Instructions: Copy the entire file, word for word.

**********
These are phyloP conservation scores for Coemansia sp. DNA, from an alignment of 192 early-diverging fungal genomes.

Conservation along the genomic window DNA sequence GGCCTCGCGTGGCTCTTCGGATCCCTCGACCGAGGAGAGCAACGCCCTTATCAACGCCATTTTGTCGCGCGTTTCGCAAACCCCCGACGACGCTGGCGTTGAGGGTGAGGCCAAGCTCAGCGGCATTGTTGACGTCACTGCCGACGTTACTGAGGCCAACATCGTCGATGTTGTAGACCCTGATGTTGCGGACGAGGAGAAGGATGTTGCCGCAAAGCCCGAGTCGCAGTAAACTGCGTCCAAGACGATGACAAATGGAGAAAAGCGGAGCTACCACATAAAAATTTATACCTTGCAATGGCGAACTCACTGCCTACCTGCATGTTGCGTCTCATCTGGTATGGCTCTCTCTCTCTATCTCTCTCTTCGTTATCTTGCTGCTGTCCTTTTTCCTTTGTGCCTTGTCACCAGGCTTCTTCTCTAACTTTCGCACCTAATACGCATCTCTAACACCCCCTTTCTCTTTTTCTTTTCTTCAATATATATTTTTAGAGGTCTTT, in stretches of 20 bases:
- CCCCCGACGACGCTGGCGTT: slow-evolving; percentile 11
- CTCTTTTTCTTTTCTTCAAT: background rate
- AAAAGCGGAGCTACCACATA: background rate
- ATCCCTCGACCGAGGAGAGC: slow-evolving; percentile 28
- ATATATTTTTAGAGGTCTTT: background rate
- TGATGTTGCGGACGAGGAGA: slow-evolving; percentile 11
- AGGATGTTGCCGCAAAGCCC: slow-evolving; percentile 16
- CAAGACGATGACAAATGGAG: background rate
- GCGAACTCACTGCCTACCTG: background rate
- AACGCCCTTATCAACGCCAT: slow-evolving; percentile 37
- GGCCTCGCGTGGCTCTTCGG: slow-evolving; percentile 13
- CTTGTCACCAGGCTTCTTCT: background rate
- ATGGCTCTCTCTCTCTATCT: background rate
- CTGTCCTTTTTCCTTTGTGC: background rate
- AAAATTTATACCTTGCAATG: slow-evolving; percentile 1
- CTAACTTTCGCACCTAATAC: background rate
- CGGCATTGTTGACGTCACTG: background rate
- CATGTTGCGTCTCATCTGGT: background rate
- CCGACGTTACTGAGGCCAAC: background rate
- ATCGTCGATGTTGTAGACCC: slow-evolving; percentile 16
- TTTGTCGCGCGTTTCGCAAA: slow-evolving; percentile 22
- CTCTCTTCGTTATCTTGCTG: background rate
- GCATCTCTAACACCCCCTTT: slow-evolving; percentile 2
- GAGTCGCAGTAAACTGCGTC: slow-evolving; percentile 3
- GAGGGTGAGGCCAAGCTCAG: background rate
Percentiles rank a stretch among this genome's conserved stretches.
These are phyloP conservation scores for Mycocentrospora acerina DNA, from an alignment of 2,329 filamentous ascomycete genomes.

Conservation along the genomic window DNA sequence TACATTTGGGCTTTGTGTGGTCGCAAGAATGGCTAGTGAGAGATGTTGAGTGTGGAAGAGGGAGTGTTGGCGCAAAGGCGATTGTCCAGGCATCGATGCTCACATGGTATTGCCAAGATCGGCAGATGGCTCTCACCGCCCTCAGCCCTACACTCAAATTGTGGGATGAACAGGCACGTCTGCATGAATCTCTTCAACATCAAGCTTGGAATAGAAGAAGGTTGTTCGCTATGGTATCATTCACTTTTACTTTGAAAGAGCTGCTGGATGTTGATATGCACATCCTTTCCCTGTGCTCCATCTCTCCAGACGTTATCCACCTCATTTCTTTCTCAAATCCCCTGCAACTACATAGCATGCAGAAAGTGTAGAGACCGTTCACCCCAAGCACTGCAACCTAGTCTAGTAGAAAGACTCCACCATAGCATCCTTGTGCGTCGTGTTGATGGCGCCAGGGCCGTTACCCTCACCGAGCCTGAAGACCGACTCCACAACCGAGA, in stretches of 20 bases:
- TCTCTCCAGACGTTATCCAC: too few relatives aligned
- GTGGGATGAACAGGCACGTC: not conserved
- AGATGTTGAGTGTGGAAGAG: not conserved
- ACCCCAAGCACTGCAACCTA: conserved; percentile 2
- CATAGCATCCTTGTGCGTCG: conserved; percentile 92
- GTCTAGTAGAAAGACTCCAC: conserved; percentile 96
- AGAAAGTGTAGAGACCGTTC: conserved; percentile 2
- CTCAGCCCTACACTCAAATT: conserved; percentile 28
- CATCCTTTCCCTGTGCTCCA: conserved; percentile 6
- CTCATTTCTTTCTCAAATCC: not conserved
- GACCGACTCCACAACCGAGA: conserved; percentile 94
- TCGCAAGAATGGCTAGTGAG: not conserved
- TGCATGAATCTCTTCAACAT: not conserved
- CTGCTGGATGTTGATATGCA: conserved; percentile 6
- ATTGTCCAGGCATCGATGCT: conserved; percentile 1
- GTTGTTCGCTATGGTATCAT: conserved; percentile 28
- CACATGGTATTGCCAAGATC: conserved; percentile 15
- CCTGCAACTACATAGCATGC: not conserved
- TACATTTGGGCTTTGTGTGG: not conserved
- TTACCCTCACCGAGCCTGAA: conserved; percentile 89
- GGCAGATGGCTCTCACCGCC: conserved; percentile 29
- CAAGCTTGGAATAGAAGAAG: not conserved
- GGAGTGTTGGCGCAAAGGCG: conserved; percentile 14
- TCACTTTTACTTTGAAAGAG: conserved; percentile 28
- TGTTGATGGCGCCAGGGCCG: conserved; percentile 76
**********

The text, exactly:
These are phyloP conservation scores for Coemansia sp. DNA, from an alignment of 192 early-diverging fungal genomes.

Conservation along the genomic window DNA sequence GGCCTCGCGTGGCTCTTCGGATCCCTCGACCGAGGAGAGCAACGCCCTTATCAACGCCATTTTGTCGCGCGTTTCGCAAACCCCCGACGACGCTGGCGTTGAGGGTGAGGCCAAGCTCAGCGGCATTGTTGACGTCACTGCCGACGTTACTGAGGCCAACATCGTCGATGTTGTAGACCCTGATGTTGCGGACGAGGAGAAGGATGTTGCCGCAAAGCCCGAGTCGCAGTAAACTGCGTCCAAGACGATGACAAATGGAGAAAAGCGGAGCTACCACATAAAAATTTATACCTTGCAATGGCGAACTCACTGCCTACCTGCATGTTGCGTCTCATCTGGTATGGCTCTCTCTCTCTATCTCTCTCTTCGTTATCTTGCTGCTGTCCTTTTTCCTTTGTGCCTTGTCACCAGGCTTCTTCTCTAACTTTCGCACCTAATACGCATCTCTAACACCCCCTTTCTCTTTTTCTTTTCTTCAATATATATTTTTAGAGGTCTTT, in stretches of 20 bases:
- CCCCCGACGACGCTGGCGTT: slow-evolving; percentile 11
- CTCTTTTTCTTTTCTTCAAT: background rate
- AAAAGCGGAGCTACCACATA: background rate
- ATCCCTCGACCGAGGAGAGC: slow-evolving; percentile 28
- ATATATTTTTAGAGGTCTTT: background rate
- TGATGTTGCGGACGAGGAGA: slow-evolving; percentile 11
- AGGATGTTGCCGCAAAGCCC: slow-evolving; percentile 16
- CAAGACGATGACAAATGGAG: background rate
- GCGAACTCACTGCCTACCTG: background rate
- AACGCCCTTATCAACGCCAT: slow-evolving; percentile 37
- GGCCTCGCGTGGCTCTTCGG: slow-evolving; percentile 13
- CTTGTCACCAGGCTTCTTCT: background rate
- ATGGCTCTCTCTCTCTATCT: background rate
- CTGTCCTTTTTCCTTTGTGC: background rate
- AAAATTTATACCTTGCAATG: slow-evolving; percentile 1
- CTAACTTTCGCACCTAATAC: background rate
- CGGCATTGTTGACGTCACTG: background rate
- CATGTTGCGTCTCATCTGGT: background rate
- CCGACGTTACTGAGGCCAAC: background rate
- ATCGTCGATGTTGTAGACCC: slow-evolving; percentile 16
- TTTGTCGCGCGTTTCGCAAA: slow-evolving; percentile 22
- CTCTCTTCGTTATCTTGCTG: background rate
- GCATCTCTAACACCCCCTTT: slow-evolving; percentile 2
- GAGTCGCAGTAAACTGCGTC: slow-evolving; percentile 3
- GAGGGTGAGGCCAAGCTCAG: background rate
Percentiles rank a stretch among this genome's conserved stretches.
These are phyloP conservation scores for Mycocentrospora acerina DNA, from an alignment of 2,329 filamentous ascomycete genomes.

Conservation along the genomic window DNA sequence TACATTTGGGCTTTGTGTGGTCGCAAGAATGGCTAGTGAGAGATGTTGAGTGTGGAAGAGGGAGTGTTGGCGCAAAGGCGATTGTCCAGGCATCGATGCTCACATGGTATTGCCAAGATCGGCAGATGGCTCTCACCGCCCTCAGCCCTACACTCAAATTGTGGGATGAACAGGCACGTCTGCATGAATCTCTTCAACATCAAGCTTGGAATAGAAGAAGGTTGTTCGCTATGGTATCATTCACTTTTACTTTGAAAGAGCTGCTGGATGTTGATATGCACATCCTTTCCCTGTGCTCCATCTCTCCAGACGTTATCCACCTCATTTCTTTCTCAAATCCCCTGCAACTACATAGCATGCAGAAAGTGTAGAGACCGTTCACCCCAAGCACTGCAACCTAGTCTAGTAGAAAGACTCCACCATAGCATCCTTGTGCGTCGTGTTGATGGCGCCAGGGCCGTTACCCTCACCGAGCCTGAAGACCGACTCCACAACCGAGA, in stretches of 20 bases:
- TCTCTCCAGACGTTATCCAC: too few relatives aligned
- GTGGGATGAACAGGCACGTC: not conserved
- AGATGTTGAGTGTGGAAGAG: not conserved
- ACCCCAAGCACTGCAACCTA: conserved; percentile 2
- CATAGCATCCTTGTGCGTCG: conserved; percentile 92
- GTCTAGTAGAAAGACTCCAC: conserved; percentile 96
- AGAAAGTGTAGAGACCGTTC: conserved; percentile 2
- CTCAGCCCTACACTCAAATT: conserved; percentile 28
- CATCCTTTCCCTGTGCTCCA: conserved; percentile 6
- CTCATTTCTTTCTCAAATCC: not conserved
- GACCGACTCCACAACCGAGA: conserved; percentile 94
- TCGCAAGAATGGCTAGTGAG: not conserved
- TGCATGAATCTCTTCAACAT: not conserved
- CTGCTGGATGTTGATATGCA: conserved; percentile 6
- ATTGTCCAGGCATCGATGCT: conserved; percentile 1
- GTTGTTCGCTATGGTATCAT: conserved; percentile 28
- CACATGGTATTGCCAAGATC: conserved; percentile 15
- CCTGCAACTACATAGCATGC: not conserved
- TACATTTGGGCTTTGTGTGG: not conserved
- TTACCCTCACCGAGCCTGAA: conserved; percentile 89
- GGCAGATGGCTCTCACCGCC: conserved; percentile 29
- CAAGCTTGGAATAGAAGAAG: not conserved
- GGAGTGTTGGCGCAAAGGCG: conserved; percentile 14
- TCACTTTTACTTTGAAAGAG: conserved; percentile 28
- TGTTGATGGCGCCAGGGCCG: conserved; percentile 76